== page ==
Australian-born Dante Exum is by far the biggest enigma of the 2014 NBA Draft. Perhaps not since Darko Milicic was taken with the second pick in 2003 has so little been known about a top-five prospect. NBA decision-makers, many of whom have never seen Exum in person, must evaluate him on the basis of his performance in the 2013 Nike Hoop Summit practices and game, nine games in the 2013 U-19 World Championship in Prague, and scattered tape of his performances against other Australian high schoolers. On most of these breakdowns, time constraints mean I have likely seen far less of a prospect than NBA scouts. With Exum, it is nice for once to have seen almost as much as they have.
The two reasons Exum is being talked about as a top-five pick are his blinding quickness and great size for a point or shooting guard at 6’6 with a 6’9 wingspan. The former asset is his greatest, as he creates massive separation with his crossover. Pressuring him up out on the floor is death for all but the quickest guards. Exum is particularly adept at crossing over from right to left on the left side of the floor and beating the big men to the rim, where he has a number of crafty finishes. He also possesses a nice in and out dribble, and it seems that he will be very difficult to keep out of the paint almost immediately in his career. Exum regularly draws a ton of fouls out on the perimeter as he blows by players who reflexively put their hands on him to arrest his progress. He would probably be the quickest player 6’5 or taller in the league almost immediately. This space has previously decried over-reliance on combine numbers to gauge a prospect’s athleticism, but in the case of Exum the testing confirmed the quickness that was very apparent on film. He finished second among all prospects in the lane agility drill, seventh in the shuttle run and eighth in the 3/4 court sprint.
Exum’s jump shot has been discussed as his primary weakness, but he has worked diligently to increase his arc, and his form is just fine. He has no problem pulling up from the FIBA three-point line or rising up on balance going either direction. Although he did not shoot well in many of the games I saw, given his form and how comfortable he looks shooting I think his jumper can become an adequate weapon sooner than a lot of people think.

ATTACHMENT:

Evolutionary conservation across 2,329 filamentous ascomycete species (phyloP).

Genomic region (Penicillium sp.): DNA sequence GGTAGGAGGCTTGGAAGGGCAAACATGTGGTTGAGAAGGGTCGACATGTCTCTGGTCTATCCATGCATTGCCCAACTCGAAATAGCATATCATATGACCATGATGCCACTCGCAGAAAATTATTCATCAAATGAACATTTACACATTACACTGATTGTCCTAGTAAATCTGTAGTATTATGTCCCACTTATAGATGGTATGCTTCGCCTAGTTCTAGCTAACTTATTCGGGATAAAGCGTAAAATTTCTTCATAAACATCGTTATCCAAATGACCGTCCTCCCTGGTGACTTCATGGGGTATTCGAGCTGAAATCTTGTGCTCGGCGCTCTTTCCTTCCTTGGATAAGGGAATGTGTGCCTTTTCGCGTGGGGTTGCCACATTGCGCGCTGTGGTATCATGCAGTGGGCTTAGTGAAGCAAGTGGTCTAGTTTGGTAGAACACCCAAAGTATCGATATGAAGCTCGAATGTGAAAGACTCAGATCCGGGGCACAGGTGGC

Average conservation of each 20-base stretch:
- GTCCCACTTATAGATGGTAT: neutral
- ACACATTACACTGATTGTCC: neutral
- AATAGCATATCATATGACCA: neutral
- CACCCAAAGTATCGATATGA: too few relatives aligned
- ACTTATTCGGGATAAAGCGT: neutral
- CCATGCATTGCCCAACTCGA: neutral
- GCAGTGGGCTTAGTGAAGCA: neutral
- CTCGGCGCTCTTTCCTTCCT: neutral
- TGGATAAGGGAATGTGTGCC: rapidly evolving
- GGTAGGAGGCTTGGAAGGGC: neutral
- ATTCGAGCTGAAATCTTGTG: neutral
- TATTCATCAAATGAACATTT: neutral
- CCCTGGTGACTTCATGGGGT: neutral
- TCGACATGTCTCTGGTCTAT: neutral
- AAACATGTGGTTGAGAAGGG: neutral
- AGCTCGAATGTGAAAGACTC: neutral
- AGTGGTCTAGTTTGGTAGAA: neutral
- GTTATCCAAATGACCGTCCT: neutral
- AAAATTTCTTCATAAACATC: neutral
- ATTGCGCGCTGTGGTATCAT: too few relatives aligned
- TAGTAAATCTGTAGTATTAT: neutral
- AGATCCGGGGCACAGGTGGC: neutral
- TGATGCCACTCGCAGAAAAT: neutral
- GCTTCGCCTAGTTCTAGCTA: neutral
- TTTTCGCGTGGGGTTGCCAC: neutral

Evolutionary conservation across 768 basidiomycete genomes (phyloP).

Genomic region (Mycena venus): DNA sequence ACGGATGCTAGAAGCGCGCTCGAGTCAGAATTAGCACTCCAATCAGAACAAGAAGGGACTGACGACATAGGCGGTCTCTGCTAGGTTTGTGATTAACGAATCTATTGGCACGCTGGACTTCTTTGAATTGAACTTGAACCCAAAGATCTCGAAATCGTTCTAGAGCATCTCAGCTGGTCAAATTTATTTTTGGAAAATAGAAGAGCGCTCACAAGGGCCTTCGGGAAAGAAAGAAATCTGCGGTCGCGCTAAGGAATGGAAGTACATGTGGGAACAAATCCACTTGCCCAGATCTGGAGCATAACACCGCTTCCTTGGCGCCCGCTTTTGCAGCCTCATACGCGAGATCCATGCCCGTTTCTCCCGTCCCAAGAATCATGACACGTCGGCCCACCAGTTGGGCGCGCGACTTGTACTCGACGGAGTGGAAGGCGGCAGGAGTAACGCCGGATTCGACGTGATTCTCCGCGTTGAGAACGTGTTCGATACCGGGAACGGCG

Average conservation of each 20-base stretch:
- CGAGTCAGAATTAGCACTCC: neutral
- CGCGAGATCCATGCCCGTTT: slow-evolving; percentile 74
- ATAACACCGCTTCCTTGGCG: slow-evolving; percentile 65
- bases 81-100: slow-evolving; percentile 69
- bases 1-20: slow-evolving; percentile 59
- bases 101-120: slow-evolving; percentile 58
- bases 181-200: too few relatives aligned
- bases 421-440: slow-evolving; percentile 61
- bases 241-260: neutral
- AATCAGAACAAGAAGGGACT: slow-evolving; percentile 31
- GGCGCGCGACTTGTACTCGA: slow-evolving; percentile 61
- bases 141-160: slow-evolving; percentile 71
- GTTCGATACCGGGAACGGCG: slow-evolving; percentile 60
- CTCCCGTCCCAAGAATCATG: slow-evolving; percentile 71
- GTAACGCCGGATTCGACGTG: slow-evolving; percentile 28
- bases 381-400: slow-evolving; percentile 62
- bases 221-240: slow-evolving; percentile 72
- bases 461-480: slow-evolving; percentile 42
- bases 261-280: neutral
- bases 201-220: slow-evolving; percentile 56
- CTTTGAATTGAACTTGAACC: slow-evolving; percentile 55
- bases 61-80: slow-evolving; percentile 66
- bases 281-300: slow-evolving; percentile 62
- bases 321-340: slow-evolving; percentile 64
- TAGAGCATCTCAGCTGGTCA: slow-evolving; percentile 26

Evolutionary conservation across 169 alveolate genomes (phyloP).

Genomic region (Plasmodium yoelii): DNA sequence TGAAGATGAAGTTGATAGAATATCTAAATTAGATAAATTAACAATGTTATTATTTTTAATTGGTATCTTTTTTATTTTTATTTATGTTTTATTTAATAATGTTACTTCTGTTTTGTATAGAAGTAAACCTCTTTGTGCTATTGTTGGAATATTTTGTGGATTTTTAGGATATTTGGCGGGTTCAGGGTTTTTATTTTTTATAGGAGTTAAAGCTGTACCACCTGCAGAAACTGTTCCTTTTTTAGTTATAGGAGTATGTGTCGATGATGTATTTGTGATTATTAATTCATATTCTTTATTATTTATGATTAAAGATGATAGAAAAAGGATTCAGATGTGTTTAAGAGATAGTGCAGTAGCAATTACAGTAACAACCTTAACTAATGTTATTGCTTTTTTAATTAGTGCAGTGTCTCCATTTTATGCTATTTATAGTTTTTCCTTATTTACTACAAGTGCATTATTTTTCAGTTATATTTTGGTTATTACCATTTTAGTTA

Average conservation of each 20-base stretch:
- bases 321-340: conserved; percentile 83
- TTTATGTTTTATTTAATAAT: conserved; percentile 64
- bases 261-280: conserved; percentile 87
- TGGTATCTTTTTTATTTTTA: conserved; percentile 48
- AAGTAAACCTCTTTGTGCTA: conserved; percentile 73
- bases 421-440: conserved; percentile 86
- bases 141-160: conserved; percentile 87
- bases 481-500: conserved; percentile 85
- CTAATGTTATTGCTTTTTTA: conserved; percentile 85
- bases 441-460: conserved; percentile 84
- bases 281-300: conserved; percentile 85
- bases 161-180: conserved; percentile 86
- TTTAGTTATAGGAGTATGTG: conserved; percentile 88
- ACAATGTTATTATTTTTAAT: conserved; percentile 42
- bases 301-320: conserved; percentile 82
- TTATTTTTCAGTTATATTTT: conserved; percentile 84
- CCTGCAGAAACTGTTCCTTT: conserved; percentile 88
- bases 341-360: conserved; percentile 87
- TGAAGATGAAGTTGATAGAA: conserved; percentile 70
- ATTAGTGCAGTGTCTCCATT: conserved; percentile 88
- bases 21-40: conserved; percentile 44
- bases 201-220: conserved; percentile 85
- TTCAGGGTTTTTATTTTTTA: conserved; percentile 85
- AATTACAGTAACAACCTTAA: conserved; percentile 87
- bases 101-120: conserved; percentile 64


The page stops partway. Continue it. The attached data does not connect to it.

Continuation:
The East Melbourne product is more a good than great leaper, with 34- and 31-inch maximum/standing vertical leaps that seem commensurate with his performance on film. Still, he is a quick jumper who covers lots of ground when exploding off one foot, enabling him to finish well at the rim. He generally is not going to dunk on big men at this stage, although that could change as he could get more athletic in time. Instead, he beats the big man to the rim, steps around him or double pumps.
When I last wrote about Exum after the U-19s, I questioned his ability to run the point and posited that his future was more likely as a Dwyane Wade style playmaking shooting guard. Watching tape of the 2013 and 2014 Australian high school championship games* somewhat changed my mind, as he finished with double digit assists in both games while throwing some really beautiful passes off his own penetration that drew “oohs” from the crowd.
*The level of competition in these games is similar to that of a mid-tier state’s high school championship game in the U.S.
Caveats about the low level of competition apply, but these are nice incisive passes that not a lot of kids his age can make.